When working with HDR photos in Lightroom, just remember that in nature, the sky is almost always brighter than the foreground at sunrise and sunset. Making the foreground brighter than the sky in post just looks unnatural and unappealing.
#4: Overuse of the Dehaze post slider in Lightroom
When the Dehaze slider was introduced in Lightroom, landscape photographers were super excited about its capabilities. However, sometimes beginners get a little over zealous when it comes to the Dehaze slider in Lightroom and do things we normally wouldn’t…like pushing that dehaze post processing adjustment too far. One of the biggest drawbacks of a dehaze slider is that it will darken the overall look of the landscape photo. It is easy for you to lose details in your shadows when you push the dehaze slider to far to the right.
Another reason to ease up on dehaze sliders for landscape photography is when you have fog in your photo. The mood created by a foggy landscape photo may be lost with aggressive use of a dehaze adjustment in Lightroom. If you want a moody, foggy image, stay away from dehaze.
#5: Too much post processing can result in noisy images
I have a basic landscape photography rule that I live by: Photograph at the lowest ISO setting possible for the circumstances. I’m almost always at ISO 100 except for night photography and wildlife photography when I am trying to freeze the motion of my subject. But even at ISO 100, if you make extreme exposure correction to brighten up the shadows in Lightroom your landscape photos too far, it can result in noisy images. This noise due to aggressive post processing appears can be easily seen in flat dark regions of the image.
In the photos above extreme exposure adjustment in Lightroom to brighten the shadows have resulted in a noisy landscape photo. If I truly wanted the dark areas to be this bright, I’d be better off using the exposure bracketing to capture the scene. I can then rely on HDR tools in Lightroom to brighten up the shadows without introducing noise in my landscape photo. Post processing noise is introduced when brightening the shadows and not when darkening them. Just be careful and watch those shadows.
#6: Ignoring an Obvious Color Cast
The color of the sky, clouds and surrounding elements will affect the color of the objects in your landscape photo. A sunny day may produce a neutral or blueish tint in the photo. This tint is readily noticeable when photographing bright white subjects such as the snow. In landscape photography your white waterfall can have green color cast if it’s surrounded by trees. Light is bouncing off of everything around you and sometimes it will cause colors to show up where there really shouldn’t be any. When you do see unwanted color cast in your landscape photos you should try to correct it in Lightroom.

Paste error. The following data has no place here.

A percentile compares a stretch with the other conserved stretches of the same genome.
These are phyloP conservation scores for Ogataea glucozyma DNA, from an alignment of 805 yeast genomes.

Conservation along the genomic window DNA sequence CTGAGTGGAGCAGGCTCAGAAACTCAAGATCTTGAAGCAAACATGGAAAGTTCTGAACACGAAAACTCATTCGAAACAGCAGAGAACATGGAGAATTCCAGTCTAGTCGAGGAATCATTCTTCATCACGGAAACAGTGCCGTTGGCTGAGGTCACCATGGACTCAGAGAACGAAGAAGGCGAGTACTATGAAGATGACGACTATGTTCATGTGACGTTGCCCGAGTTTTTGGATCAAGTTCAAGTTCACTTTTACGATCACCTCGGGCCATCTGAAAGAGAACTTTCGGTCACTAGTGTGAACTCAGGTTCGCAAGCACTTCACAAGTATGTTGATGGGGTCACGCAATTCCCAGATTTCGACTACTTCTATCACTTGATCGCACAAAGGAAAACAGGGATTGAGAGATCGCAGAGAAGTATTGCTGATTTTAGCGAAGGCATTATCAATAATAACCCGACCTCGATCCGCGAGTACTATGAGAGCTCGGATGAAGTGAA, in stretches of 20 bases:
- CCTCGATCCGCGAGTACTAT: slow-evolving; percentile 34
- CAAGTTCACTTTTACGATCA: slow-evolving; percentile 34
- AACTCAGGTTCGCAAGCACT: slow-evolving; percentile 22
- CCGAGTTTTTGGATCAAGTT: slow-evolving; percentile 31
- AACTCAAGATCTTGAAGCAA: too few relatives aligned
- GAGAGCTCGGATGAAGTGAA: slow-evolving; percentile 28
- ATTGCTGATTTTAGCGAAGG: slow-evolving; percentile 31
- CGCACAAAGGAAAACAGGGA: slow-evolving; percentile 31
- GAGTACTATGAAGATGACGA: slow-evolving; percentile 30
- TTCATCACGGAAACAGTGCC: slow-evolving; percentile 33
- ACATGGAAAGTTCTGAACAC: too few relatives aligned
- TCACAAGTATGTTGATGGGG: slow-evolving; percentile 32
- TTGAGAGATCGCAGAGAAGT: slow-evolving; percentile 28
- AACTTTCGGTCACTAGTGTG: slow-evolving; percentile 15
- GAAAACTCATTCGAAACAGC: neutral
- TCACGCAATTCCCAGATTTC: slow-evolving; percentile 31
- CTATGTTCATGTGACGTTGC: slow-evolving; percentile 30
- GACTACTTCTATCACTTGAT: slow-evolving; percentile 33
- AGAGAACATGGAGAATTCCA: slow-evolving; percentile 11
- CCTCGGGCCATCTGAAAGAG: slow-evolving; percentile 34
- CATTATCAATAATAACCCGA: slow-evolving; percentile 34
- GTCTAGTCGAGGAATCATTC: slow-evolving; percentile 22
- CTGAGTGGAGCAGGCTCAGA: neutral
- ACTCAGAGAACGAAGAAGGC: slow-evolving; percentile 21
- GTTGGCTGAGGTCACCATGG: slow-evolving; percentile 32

Not all color cast is undesirable in landscape photography. After all, at sunrise and sunset we should have a nice warm glow on everything. However dealing with color cast is a personal choice. The image above was photographed in the shade on a clear blue sky day and if you didn’t pay attention, you probably wouldn’t notice that the white boats are in fact blue! I just used the white balance dropper in Lightroom to do a color cast correction. It warmed the image quite a bit and removed the color cast from the boats. Making this photo any more warmer would have made the blues in the sky look unnatural. Once you learn about local adjustment in Lightroom, you can use the brush tool to selectively remove color cast from different parts of your landscape photo.
Here is a short video from Kate Silvia that shows you common post processing mistakes in Lightroom and how to avoid them:
Post processing for landscape photography in Lightroom is a highly personal process and often no right or wrong answer. However you should be aware of some of the pitfalls of post processing and should try to avoid them in future. This will allow you to bring your stunning details, rich contrast and vibrant colors in your landscape photos. After all, you worked hard for them!
Check out the following tutorials on Visual Wilderness:
Kate, Glad to see the published article. I’ve found the information extremely helpful in my editing. Thanks for producing the article
So glad you found it helpful Richard! :) Have an awesome week!